In order for open data to be integrated within a culture of civic engagement, open data programs need to meet residents where they are. This can be achieved by using human-centered design techniques like developing user personas. In addition to collecting all the user personas we could find in use in the public sector, we came up with some useful tips for those looking to create user personas.
Our resources on the development of user personas are featured in our new Roadmap to Informed Communities, where we focus on human-centered design strategies for open data. Our hope is that cities will use the persona development tips to host internal workshops to develop personas or to commit to in-depth research to formalize and institutionalize an understanding of government data and information stakeholders.
The right research methods
As with any tool, there is potential to misuse personas. Personas lacking accurate and representative research fail to check assumptions, and can even encourage appealing to stereotypes in decision making.
Open data administrators regularly respond to users with questions about data sets, but the individuals that regularly contact administrators are a small and self-selected group. It is equally important to proactively reach out to communities of people less likely to engage. Talking to community members will ensure government is on the best path to maintaining equitable and impactful open data.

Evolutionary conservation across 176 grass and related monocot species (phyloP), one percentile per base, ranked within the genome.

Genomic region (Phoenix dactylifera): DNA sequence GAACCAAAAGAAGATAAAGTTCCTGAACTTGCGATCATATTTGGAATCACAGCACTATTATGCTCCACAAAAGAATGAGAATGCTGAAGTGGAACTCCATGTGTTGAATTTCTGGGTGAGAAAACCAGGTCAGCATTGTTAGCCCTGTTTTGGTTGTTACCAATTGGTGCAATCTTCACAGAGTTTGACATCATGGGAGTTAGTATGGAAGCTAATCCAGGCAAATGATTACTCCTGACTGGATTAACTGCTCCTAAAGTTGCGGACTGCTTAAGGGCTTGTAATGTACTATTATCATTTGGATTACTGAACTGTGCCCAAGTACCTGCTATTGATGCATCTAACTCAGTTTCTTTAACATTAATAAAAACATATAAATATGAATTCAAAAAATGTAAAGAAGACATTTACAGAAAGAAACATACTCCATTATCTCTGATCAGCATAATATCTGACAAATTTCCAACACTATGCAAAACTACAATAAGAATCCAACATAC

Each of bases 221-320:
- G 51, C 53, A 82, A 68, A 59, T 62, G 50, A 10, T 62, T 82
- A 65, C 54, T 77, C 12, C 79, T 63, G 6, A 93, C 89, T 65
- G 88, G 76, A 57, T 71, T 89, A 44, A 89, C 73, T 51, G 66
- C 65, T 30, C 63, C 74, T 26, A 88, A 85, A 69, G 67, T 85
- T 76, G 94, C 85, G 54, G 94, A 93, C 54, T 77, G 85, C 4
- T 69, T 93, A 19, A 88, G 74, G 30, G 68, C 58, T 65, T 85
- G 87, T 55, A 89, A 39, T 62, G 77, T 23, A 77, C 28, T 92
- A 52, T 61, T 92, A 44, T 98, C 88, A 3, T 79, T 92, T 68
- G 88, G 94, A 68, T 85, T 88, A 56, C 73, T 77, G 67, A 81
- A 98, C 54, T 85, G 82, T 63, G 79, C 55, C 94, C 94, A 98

Our tips outline some elements of ethnographic research that can be used to construct personas that accurately and fairly represent residents.
Investing in community research may not always be immediately feasible. That’s why we also offer resources to creating preliminary personas, a simpler, base-level user persona. However, it is important to note that without adequate research, such personas are liable to be misleading. At the end of the day personas are stereotypes, and while preliminary personas can certainly encourage staff to empathize with user needs, they must be considered a mere stepping stone for future iterations of user segmentation research.
Why community-centered open data?
In the face of growing precedent for passing open data policies, we’re doubling down on efficacy. We insist governments serve the interests of their communities, and to that end we encourage city staff to take measurable steps to be in touch with the lives of residents.
Because open data portals serve as central hubs for the flow of information in the community, voices from the community should inform the priorities for portal structure and content. To effectively hear community voices, it’s time for government officials to meet their constituents where they live.
City employees should adopt these design techniques for their own purposes. The tips provide actionable steps to invest in tapping into the cities’ most valuable resource: the experience of their residents. Resident-input is key to cities looking to implement open data policies equitably and with maximum impact.
Personas for public data are meant to engender an environment of understanding and empathy in spaces where people design open data portals. Furthermore, the work that goes into making personas–synthesizing abstract trends from ethnographic research–is converted into a form that is immediately accessible on a human level.
Special thanks to Emily Herrick at NYC Opportunity, Adrienne Schmoeker at NYC Analytics, and Marielle Velander at Reboot for their insights into user discovery, assembling user personas, and open data initiatives.